I have a thing for Scandinavian cinema.
Dryer's world is deeply, deeply religious. That much is obvious from even just one of his films. But it's only after watching three of his masterpieces that the frightful implications of that have become apparent to me.
The first half of the film picks up, thematically at least, where Dryer's own The Passion of Joan of Arc left off. Oppressive religious conviction is still responsible for unimaginable horrors. People (women) are still being burned at the stake for selling their…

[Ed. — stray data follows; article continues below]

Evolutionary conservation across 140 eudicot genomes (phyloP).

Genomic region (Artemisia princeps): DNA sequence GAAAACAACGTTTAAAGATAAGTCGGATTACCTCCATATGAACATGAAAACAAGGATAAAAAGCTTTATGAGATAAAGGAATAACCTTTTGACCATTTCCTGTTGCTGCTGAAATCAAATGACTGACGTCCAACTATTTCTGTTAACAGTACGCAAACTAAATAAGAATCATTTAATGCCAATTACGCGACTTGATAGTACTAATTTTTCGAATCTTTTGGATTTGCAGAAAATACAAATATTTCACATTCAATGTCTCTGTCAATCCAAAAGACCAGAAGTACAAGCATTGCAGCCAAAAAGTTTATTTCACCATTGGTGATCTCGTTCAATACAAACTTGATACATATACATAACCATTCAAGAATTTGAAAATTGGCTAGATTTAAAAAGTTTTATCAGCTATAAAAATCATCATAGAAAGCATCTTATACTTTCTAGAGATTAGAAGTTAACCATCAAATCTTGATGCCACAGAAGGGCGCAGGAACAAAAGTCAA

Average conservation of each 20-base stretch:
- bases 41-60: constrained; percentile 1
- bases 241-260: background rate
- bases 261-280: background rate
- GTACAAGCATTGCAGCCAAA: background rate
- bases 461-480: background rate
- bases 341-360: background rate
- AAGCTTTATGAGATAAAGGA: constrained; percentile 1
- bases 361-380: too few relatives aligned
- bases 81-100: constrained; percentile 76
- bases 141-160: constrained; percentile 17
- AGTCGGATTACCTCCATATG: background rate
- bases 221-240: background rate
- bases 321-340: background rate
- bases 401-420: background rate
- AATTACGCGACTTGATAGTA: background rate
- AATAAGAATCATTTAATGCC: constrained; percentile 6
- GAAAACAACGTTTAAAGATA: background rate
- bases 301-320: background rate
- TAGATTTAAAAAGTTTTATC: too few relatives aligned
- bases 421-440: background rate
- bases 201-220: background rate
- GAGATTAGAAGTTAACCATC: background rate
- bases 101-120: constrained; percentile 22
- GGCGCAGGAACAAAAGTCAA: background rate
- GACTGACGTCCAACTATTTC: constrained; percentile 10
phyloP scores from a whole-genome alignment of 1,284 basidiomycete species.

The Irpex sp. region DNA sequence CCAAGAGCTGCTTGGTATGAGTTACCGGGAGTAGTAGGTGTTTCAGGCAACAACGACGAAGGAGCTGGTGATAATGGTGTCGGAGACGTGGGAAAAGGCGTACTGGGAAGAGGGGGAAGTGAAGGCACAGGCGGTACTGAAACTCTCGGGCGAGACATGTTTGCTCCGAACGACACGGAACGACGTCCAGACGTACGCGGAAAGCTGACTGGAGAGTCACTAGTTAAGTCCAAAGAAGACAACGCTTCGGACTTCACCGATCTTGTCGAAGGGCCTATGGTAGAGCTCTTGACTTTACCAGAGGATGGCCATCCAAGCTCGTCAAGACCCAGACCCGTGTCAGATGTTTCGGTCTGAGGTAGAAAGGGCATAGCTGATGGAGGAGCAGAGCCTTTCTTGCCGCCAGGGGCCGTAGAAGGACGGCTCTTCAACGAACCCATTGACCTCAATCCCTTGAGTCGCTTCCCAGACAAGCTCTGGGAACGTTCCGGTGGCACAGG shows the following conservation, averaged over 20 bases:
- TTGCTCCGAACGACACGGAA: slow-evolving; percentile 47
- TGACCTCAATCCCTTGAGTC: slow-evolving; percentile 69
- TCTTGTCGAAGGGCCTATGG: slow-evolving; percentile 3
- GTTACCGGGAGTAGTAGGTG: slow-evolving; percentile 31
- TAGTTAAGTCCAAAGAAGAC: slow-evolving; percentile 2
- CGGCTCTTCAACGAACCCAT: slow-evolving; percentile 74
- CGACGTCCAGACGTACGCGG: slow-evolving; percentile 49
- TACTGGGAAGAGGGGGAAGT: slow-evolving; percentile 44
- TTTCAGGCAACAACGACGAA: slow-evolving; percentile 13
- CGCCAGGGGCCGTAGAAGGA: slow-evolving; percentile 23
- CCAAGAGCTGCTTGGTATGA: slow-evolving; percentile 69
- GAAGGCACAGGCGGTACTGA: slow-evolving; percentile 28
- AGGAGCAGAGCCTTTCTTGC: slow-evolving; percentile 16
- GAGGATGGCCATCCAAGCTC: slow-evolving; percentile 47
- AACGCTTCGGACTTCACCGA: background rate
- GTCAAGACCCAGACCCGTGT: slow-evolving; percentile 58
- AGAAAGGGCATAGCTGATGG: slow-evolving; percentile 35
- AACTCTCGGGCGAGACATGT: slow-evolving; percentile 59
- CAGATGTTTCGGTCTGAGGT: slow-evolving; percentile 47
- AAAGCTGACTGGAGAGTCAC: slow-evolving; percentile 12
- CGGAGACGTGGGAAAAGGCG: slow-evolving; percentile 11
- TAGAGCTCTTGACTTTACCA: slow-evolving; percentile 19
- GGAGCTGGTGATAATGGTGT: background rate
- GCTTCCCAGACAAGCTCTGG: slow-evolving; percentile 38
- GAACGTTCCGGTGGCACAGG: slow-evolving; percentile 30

There's a moment, near the end of the film, in which Ricci's son picks his father's hat up off the ground and dusts it off, eager to return it to his father's head and, in that small way, restore a bit of lost dignity.
That moment is one of the most devastatingly beautiful moments I've ever seen on film.
It's astonishing to me that Bicycle Thieves has left me with such a lingering, cautiously optimistic impression given its bleak and…